15. A slurry composition for producing cast-forming materials for making orthopedic casts of improved green strength, said slurry composition comprising plaster of Paris, about 30 to about 85 parts by weight of dispersing liquid per 100 parts by weight of said plaster of Paris and about 0.1 to about 1.0 part by weight of po1y(ethylene oxide) resin per 100 parts by weight of said plaster of Paris, said poly(ethylene oxide) resin having a molecular weight of about 600,000 to about 4,000,000.

16. The slurry composition of claim 15 wherein said dispersing liquid is water, said slurry composition comprising 30 to 60 parts by weight of said water per 100 parts by weight of said plaster of Paris and further comprising a hydration retarder.-

17. The slurry composition of claim 16 wherein said hydration retarder comprises boric acid and ammonium hydroxide.

18. A slurry composition for producing cast-forming material for making orthopedic casts of improved green strength, said slurry composition comprising plaster of Paris, about 30 to about parts by weight of dispersing liquid per parts by weight of said plaster of Paris and about 0.5 to about 5 parts by weight of poly(ethylene oxide) resin per 100 parts by weight of said plaster of Paris, said poly(ethylene oxide) resin having a molecular weight of from about 100,000 to about 600,000.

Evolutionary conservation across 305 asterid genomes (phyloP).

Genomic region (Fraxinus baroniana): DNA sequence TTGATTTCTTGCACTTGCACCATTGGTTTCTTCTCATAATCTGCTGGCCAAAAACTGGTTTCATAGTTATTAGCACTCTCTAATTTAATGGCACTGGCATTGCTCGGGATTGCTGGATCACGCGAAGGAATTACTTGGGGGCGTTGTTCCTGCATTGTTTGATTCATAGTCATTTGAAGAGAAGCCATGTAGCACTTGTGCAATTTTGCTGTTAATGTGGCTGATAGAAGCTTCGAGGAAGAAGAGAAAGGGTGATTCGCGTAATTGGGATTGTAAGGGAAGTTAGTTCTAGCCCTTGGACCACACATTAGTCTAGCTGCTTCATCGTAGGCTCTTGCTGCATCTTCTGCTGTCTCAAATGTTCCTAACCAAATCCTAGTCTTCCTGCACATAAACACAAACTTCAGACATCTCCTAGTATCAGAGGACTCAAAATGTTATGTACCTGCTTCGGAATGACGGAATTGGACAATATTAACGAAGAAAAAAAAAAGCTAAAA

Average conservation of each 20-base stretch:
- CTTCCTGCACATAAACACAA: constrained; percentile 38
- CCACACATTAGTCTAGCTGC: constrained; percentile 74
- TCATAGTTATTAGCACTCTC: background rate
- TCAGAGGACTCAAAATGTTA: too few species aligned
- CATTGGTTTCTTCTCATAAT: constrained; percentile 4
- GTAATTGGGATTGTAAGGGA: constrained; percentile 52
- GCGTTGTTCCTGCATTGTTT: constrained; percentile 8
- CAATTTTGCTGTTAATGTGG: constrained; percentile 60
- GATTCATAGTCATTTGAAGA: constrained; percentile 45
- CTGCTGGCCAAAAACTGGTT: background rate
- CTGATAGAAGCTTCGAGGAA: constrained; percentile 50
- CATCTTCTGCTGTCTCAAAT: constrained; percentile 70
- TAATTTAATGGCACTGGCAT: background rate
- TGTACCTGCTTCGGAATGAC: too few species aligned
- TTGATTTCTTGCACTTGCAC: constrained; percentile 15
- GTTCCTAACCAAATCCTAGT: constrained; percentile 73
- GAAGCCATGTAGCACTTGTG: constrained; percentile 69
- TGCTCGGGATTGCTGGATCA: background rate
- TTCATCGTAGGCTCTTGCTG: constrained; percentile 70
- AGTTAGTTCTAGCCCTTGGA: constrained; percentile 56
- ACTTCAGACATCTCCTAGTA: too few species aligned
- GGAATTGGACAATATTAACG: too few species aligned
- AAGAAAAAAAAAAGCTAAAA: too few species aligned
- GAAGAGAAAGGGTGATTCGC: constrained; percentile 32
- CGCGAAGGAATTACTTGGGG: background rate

19. The slurry composition of claim 18 wherein said dispersing liquid is water, said slurry composition comprising 30 to 60 parts by weight of said water per 100 parts by weight of said plaster of Paris and further comprising a hydration retarder.

20. The slurry composition of claim 19 wherein said hydration retarder comprises boric acid and ammonium hydroxide.

21. A settable composition for making orthopedic casts of improved green strength comprising plaster of Paris and poly(ethylene oxide) present in proportions of about 0.1 to about 1.0 part by weight of poly(ethylene oxide) resin per 100 parts by weight of said plaster of Paris, said poly(ethylene oxide) resin having a molecular weight of from about 600,000 to about 4,000,000.

22. A settable composition for making orthopedic casts of improved green strength comprising plaster of Paris and poly(ethylene oxide) resin present in proportions of about 0.5 to about 5.0 parts by weight of poly (ethylene oxide) resin per 100 parts by weight of said plaster of Paris, said poly(ethylene oxide) resin having a molecular weight of from about 100,000 to about 600,000.